I often have a wrestling match with myself for about a week before I decide to get honest. It's not like fight club type of stuff where Jason wonders exactly where my black eye came from. It's just me feeling one way, and then another, and then trying to convince myself which one is actually right based on my feelings. Don't get me wrong, feelings are a good things, but if I always went with what I felt there would be times when I would likely kick people.
So the last nine weeks of our lives have been chaos. And while I feel like we are finally settling in to a routine, it isn't necessarily an easy one. Every time I start to feel overwhelmed by the different things that can be overwhelming I tell myself this can't be hard because we chose it. We chose Down syndrome. We said yes to the heart defects, and so I must be okay with it. (I'm utterly aware of how ridiculous this is, but I'm being honest none the less).
So today at church, another woman had a conversation with me about her daughter having the stomach flu, and how hard it was to watch her child be sick and feeling unable to do anything. Then she said she thought of us and how hard it must be to have the 'not going away' type of stuff going on. I had to fight to stay composed for a minute. For whatever reason, I needed to hear that it was okay for this to be hard.
So here goes. I am overwhelmed. I hate that when, and how much, my daughter eats is dictated by a doctor. I hate that her heart defect makes her so tired that she spends most of her time eating and sleeping. When she is awake, I feel like I need to work on therapies with her, but also just want to sit and hold her and talk to her so we can get to know each other more. I hate that her little chest is going to be opened up some day. I hate that she will have a big scar on it. I hate that she has to be on oxygen, and have an NG tube. And all of these things are a lot more compounded by the fact that Jason and I are both tired, and in need of some us time.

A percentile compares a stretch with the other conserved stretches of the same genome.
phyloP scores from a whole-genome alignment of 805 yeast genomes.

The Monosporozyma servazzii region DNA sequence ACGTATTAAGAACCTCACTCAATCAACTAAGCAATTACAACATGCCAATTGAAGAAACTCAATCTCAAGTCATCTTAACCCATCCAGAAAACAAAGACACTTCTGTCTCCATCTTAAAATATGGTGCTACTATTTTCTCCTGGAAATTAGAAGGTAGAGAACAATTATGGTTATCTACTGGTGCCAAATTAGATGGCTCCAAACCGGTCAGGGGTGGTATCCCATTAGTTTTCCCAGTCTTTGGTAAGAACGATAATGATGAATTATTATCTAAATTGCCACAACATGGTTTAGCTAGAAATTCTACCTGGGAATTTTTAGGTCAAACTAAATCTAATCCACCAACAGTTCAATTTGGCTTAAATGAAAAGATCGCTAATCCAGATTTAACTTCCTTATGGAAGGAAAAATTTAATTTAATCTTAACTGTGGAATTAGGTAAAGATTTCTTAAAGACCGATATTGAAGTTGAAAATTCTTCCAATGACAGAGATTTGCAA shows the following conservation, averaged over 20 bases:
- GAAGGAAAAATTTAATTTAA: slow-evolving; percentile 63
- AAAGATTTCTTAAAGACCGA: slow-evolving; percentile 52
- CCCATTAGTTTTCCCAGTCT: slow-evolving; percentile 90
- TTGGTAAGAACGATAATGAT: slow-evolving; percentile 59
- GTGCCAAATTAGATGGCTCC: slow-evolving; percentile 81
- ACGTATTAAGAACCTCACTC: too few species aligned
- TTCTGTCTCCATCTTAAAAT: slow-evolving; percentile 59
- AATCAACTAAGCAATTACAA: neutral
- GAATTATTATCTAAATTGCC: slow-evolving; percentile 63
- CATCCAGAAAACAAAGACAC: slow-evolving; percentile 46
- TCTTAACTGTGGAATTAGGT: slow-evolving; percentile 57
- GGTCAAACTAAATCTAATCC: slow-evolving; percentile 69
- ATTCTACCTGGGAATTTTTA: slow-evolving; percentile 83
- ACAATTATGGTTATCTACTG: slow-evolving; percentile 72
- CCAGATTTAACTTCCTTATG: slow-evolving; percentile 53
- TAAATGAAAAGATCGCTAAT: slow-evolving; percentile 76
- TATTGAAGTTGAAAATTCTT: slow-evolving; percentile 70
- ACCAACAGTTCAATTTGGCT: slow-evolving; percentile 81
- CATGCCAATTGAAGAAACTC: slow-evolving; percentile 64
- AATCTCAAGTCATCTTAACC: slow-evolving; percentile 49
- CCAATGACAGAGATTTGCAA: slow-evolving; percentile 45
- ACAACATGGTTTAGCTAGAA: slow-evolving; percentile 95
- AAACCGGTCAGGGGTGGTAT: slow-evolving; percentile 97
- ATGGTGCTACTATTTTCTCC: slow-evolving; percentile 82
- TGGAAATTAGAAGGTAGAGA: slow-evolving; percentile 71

Please don't read that as any sort of regret or second thoughts about our choice. I am thankful beyond words that we get to be Shilo's parents. She has started to give us small smiles, and they make my heart flip flop ever time I see one. She is so layed back and easy going, that even when she is hungry, all she does is make clicking noises with her tongue instead of crying. She also, for whatever reason, believes that being buckled into her carseat means that she should immediately poop and then cry until we can get to a place to change her. She tolerates her sister's antics of trying to help her clap, dance, or take her paci while she is sleeping. These are all things that we find fun and amusing about her, and that bring us great joy.
So there you have it. Would I change our lives? Absolutely not. Are they easy? Nope. I am reminding myself that a lot of these things will change after she has her open heart surgery. And some part of me really looks forward to being on the other side of that. But for now we will continue to do our best to adjust to our lives and remember that peace is not the absence of troubles so much as the living in the presence of The Almighty.